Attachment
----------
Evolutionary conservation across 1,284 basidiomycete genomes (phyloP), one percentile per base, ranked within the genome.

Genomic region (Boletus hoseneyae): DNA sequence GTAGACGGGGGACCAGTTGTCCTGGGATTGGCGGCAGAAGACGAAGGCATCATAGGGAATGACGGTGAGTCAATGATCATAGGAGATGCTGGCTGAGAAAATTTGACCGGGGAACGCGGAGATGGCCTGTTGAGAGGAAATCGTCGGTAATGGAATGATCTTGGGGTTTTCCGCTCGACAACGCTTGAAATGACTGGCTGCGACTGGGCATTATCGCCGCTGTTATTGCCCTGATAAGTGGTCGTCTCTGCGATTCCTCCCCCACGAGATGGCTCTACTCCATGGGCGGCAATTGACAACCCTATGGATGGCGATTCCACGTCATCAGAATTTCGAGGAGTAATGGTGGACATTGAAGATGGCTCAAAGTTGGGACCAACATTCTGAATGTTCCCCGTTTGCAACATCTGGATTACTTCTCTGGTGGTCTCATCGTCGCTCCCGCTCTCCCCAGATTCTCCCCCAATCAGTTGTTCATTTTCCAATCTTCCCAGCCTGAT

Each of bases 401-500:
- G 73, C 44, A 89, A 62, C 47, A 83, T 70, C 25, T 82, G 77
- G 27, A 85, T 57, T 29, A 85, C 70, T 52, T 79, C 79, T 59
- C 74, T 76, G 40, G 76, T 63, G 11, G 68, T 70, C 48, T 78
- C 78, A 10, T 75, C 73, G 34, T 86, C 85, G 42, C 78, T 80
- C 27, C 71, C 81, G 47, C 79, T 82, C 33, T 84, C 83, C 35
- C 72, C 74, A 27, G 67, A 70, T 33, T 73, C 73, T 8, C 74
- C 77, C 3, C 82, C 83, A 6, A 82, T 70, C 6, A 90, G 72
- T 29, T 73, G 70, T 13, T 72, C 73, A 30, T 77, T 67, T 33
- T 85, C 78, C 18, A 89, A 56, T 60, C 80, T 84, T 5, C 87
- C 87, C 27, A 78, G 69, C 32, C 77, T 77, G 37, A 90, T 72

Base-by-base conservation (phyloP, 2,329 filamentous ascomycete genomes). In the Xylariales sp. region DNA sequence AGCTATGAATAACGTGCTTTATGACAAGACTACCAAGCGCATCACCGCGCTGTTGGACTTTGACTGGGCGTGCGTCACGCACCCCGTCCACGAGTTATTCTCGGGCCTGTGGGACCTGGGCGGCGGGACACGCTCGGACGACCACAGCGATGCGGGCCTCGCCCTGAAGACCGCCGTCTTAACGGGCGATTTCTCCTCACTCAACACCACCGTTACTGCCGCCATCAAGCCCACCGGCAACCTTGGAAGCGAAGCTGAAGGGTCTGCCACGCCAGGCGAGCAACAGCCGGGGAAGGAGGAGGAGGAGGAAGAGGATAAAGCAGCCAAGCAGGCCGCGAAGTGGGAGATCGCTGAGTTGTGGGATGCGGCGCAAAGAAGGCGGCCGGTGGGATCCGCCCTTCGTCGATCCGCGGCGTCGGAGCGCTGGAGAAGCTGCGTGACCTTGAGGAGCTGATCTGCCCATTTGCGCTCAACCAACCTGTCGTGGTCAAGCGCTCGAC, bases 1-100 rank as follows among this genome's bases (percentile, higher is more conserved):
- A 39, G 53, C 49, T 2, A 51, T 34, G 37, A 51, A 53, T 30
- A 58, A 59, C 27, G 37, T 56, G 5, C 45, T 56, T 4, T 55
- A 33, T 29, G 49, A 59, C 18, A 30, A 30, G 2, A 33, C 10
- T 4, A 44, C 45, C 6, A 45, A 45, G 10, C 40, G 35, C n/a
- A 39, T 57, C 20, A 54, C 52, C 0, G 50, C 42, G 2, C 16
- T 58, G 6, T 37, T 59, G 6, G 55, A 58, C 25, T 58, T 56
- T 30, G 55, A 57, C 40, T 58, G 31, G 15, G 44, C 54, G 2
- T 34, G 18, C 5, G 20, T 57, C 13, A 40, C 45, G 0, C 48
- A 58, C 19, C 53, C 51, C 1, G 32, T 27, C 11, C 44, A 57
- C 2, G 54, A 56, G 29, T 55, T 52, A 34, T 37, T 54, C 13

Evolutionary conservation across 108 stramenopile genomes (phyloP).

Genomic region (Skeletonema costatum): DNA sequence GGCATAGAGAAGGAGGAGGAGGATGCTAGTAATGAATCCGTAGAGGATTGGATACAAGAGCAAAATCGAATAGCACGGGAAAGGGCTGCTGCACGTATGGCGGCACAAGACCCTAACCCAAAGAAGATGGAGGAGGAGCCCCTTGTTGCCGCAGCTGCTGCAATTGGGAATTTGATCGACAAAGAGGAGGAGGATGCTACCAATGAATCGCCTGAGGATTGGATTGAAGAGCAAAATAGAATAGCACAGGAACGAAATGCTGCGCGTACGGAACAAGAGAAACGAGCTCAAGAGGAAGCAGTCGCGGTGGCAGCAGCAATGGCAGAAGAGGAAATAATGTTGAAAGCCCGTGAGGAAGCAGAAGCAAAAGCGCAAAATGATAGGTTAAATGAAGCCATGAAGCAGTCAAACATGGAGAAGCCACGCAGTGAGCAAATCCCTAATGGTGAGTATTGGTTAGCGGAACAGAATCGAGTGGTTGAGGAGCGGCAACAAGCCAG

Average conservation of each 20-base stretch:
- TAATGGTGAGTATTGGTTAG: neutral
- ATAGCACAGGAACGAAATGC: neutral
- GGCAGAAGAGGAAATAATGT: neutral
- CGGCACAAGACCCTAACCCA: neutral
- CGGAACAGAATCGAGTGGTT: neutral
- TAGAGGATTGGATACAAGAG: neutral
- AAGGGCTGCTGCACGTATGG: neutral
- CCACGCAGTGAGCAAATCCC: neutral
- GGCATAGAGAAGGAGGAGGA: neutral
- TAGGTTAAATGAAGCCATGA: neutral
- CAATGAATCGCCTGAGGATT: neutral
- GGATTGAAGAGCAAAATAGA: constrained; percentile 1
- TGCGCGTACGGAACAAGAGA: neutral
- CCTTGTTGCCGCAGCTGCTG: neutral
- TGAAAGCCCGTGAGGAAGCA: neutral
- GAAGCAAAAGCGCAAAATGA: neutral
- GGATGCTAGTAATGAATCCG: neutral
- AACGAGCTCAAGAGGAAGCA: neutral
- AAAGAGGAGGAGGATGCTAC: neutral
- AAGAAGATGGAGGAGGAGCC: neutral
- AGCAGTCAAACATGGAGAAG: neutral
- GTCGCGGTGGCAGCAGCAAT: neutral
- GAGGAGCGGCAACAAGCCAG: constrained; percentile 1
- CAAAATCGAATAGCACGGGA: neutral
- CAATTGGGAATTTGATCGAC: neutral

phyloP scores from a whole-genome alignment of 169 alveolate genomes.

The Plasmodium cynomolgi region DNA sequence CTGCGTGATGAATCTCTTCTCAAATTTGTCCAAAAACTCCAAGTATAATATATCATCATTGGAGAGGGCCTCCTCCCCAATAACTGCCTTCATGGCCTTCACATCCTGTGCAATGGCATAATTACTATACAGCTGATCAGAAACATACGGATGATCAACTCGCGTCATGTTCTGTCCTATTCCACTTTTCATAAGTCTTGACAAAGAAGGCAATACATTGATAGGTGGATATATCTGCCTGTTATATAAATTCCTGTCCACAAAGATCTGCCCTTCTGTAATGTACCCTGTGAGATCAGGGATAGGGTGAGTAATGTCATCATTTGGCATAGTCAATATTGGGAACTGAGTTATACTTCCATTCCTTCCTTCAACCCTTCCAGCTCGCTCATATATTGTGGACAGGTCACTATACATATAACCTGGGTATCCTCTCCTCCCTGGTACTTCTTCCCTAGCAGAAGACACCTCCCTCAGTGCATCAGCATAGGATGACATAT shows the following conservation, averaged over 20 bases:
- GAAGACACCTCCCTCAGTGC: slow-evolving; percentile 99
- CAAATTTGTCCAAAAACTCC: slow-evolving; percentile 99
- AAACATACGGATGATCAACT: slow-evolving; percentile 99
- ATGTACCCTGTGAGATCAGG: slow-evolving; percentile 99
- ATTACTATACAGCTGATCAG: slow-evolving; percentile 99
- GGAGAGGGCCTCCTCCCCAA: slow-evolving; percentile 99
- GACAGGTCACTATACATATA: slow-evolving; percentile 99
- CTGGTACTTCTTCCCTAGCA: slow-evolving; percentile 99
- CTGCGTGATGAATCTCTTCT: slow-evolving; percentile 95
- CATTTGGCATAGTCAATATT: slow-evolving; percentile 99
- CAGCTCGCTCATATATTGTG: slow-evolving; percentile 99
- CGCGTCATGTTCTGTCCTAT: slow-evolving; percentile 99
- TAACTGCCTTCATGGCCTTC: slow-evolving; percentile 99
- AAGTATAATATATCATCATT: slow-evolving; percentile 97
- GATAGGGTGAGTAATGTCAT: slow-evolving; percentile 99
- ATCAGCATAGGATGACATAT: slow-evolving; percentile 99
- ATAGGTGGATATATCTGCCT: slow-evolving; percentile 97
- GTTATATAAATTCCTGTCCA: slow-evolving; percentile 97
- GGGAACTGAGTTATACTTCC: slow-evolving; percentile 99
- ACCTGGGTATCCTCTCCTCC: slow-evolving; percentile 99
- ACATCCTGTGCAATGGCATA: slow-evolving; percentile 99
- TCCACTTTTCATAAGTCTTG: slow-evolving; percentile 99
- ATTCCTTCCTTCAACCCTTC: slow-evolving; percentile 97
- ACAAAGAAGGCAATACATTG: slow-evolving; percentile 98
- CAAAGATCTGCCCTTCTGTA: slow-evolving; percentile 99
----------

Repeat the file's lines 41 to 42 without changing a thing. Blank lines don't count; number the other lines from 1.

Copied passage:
- CCTTGTTGCCGCAGCTGCTG: neutral
- TGAAAGCCCGTGAGGAAGCA: neutral